Growth PM 9-5. Founder, of gSweets 5-9.
It's no surprise that we're big fans of Chrome extensions here at gSweets. Chrome extensions have the ability to turn existing webpages into the best versions of themselves. With more and more of our work happening in the browser, these widgets can be as powerful as entire web or mobile apps. They can save you time accomplishing tasks or giving you new ways to do the same old things.
In this post, we'll review some of the Jobs to be done PMs and PMMs have along with the extensions that can help you do them a wee bit better.
Let's face it, working in your browser can get messy. Projects no longer exist in one software tool – you have to keep up with work spread across JIRA, Google Docs, Slides, Figma and a hundred other tools. There's two types of product managers, the 1-5 tabbers and the 20-∞ tabbers.
Our pick: Command E
New apps are making it way easier to quickly stay on top of your work. Our pick for the best solution for quickly finding and opening documents across the web is Command-E. They make is wicked fast to search all your SaaS apps for that one file you're looking for. You don't have to remember the name, just type a word or phrase in the body of the document and Command-E will find it instantly. It takes a bit of time to get used to the new keyboard shortcut but once you do, you'll wonder how you ever lived without it.
A similar tool is Eesel. In addition to the Cmd-E search, they add a nice new tab page that displays your recent history, organized by application. The downside of Eesel is that it's browser-only so if you're working in Desktop apps beyond the browser, they won't capture any of that history.
As a Product Manager, it's common for your calendar to be nearly fully booked with meetings. It can be hard to schedule new meetings with customers or teammates and it can be hard to find the focus time you need to actually get the meaningful work done. No one can deliver well-thought out work in a serious of asynchronous 30-minute blocks.
Our recommendation: Clockwise + Calendly
If you're struggling to schedule long blocks of deep work, you should absolutely check Clockwise. The extension connects directly to your Google Calendar and automatically schedules Focus Time for you. Best of all, you can enable specific events to work with Clockwise to automatically be rescheduled to make the most focus time for you and other meeting attendees.
Now that your Google Calendar has been reorganized for productivity, with actual Focus Time events on blocked off, you can use Calendly to schedule meetings knowing that your focus time is preserved and invitees will book slots in the "unfocused" time.
The Calendly chrome extension will surface your meeting links on any website your on so you know longer have to go to calendly.com, login, click on a meeting and copy the sharing URL. It cuts that workflow down from like 8 clicks to 2. Especially a lifesaver when drafting emails.
As a product manager, you have more stakeholders than most individual contributors on a team. It's your responsibility to keep everyone up to date and on the same page.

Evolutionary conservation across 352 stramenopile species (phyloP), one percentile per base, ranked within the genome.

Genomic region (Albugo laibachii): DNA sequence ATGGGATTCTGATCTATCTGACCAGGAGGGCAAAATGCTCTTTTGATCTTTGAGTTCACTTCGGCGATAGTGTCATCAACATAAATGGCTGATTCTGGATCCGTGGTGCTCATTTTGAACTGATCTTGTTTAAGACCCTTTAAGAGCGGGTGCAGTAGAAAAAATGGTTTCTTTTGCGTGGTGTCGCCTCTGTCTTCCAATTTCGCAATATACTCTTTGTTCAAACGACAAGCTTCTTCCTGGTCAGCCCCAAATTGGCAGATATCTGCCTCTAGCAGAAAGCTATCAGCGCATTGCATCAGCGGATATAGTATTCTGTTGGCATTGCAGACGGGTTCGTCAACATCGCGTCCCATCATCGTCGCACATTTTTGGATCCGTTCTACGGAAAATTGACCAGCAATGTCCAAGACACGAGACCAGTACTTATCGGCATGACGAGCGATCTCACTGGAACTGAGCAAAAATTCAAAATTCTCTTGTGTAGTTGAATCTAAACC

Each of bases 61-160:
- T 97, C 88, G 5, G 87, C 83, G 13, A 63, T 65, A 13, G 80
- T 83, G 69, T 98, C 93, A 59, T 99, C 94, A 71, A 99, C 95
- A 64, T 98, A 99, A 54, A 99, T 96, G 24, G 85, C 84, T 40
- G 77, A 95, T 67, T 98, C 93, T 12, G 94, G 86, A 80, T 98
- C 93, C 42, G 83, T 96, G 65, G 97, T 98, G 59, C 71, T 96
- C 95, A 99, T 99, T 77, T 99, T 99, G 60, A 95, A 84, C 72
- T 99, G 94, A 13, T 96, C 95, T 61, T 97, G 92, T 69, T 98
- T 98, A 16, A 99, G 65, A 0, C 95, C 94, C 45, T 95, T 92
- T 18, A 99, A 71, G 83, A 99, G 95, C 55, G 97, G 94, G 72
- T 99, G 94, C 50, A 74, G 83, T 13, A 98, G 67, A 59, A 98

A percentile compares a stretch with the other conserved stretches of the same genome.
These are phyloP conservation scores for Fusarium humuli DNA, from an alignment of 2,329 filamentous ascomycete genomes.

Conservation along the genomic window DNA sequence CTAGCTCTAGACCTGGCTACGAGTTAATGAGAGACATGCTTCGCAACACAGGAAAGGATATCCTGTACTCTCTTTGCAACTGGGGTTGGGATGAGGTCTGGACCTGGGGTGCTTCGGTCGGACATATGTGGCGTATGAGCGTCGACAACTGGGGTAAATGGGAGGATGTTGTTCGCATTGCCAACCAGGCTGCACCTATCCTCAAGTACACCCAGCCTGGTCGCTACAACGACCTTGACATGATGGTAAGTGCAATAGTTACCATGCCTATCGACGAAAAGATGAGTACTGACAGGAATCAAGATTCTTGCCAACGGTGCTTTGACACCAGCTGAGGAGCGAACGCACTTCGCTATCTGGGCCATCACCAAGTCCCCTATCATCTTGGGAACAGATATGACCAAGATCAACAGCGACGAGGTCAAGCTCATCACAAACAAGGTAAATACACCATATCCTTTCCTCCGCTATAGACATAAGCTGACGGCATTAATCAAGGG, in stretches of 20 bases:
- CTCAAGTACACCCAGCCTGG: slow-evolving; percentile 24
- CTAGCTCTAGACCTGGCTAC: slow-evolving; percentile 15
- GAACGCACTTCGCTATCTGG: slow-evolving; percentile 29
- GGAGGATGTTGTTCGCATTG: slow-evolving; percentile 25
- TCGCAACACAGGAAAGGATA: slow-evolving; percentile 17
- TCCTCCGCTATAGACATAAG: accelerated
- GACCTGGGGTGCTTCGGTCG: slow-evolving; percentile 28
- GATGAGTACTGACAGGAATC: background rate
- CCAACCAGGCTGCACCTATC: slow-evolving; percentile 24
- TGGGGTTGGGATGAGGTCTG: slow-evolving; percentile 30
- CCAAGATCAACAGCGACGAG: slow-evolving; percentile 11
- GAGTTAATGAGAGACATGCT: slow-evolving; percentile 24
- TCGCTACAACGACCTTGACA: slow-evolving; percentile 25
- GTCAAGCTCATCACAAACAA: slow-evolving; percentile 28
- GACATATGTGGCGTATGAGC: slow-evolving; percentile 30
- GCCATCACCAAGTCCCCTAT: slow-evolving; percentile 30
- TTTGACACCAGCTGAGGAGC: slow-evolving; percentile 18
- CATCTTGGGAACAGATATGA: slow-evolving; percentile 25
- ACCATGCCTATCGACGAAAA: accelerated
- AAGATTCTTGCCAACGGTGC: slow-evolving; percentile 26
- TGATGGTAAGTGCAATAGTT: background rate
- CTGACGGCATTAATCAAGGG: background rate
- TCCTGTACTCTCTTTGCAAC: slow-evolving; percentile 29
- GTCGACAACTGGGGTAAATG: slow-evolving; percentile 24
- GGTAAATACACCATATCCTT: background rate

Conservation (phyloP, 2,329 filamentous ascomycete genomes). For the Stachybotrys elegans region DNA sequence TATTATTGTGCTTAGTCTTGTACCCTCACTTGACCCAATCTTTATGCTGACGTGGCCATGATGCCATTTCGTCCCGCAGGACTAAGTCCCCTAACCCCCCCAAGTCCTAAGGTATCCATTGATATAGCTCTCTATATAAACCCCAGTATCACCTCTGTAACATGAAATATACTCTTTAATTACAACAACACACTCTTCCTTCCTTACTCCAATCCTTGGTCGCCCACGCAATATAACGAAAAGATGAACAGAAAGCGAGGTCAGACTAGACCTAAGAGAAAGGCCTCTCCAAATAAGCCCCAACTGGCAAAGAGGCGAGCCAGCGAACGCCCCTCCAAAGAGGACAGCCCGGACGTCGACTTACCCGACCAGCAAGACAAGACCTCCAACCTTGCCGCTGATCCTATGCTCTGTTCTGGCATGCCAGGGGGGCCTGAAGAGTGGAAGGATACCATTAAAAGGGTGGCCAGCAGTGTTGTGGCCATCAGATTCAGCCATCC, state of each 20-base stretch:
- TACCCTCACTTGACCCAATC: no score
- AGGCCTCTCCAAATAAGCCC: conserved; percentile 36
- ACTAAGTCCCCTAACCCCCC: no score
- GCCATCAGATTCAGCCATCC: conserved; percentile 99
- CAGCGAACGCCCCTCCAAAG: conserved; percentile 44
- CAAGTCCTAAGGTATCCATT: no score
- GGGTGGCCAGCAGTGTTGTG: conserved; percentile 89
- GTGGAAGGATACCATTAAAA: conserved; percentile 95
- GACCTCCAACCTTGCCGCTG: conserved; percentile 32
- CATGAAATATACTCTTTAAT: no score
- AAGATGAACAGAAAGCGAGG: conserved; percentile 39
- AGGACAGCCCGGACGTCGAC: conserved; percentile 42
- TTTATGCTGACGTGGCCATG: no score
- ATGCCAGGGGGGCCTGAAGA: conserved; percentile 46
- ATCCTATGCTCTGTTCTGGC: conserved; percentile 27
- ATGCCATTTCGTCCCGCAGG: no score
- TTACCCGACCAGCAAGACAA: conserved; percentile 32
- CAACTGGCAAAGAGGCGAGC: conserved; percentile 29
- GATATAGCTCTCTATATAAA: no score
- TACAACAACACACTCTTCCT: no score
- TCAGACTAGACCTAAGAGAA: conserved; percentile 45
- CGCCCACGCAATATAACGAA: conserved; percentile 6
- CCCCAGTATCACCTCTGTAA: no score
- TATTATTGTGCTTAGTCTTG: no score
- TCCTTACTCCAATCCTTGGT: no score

Communicate through writing
The best organizations tend to document all important decisions, learnings and specs. At gSweets, we use Google Docs as our primary writing tool. The most common documents we'll create are feature specifications, interview notes, meeting notes and team updates.
Grammarly is an absolute must-have for all writers. Our favourite feature is the sentiment analysis that tells you how your writing comes across to readers; whether it's confident, joyful or some other emotion.
It's a helpful gut-check to ensure you're communicating the way you intend with your audience.
Unsurprisingly, we use gSweets along with Grammarly to spin up documents faster – after all gSweets is our baby. We use it to quickly build out tables of contents via headings, and add Emojis to make our communication a little friendlier and more expressive 😄. gSweets is free to use.
Communicate through video
Sometimes it's inefficient to only describe things with words. If you're diagnosing a bug or want to present some UX designs, it can be a lot more effective to record a quick video that allows you to walkthrough visual designs or behaviour on a screen to point out what you're seeing. I mostly use video for showing bugs to the team and creating visual demos to send to prospects, customers or investors. Nowadays tools like Loom or Vidyard even give you analytics about who or how many people watched your video and allow viewers to comment on it.
Loom is our winner for best product in the space because of their delightful "reactions" feature that let's viewers react to specific moments in the video. As a video producer this provides you with feedback as to witch parts of the video resonated most with watchers. They also have a companion desktop app that makes recording outside of the browser, just as much of a breeze as within the browser. If you plan on making lots of videos be warned that Loom will pretty quickly require you to upgrade to make more than 25 videos. If you're on a tighter budget, check out Vidyard.
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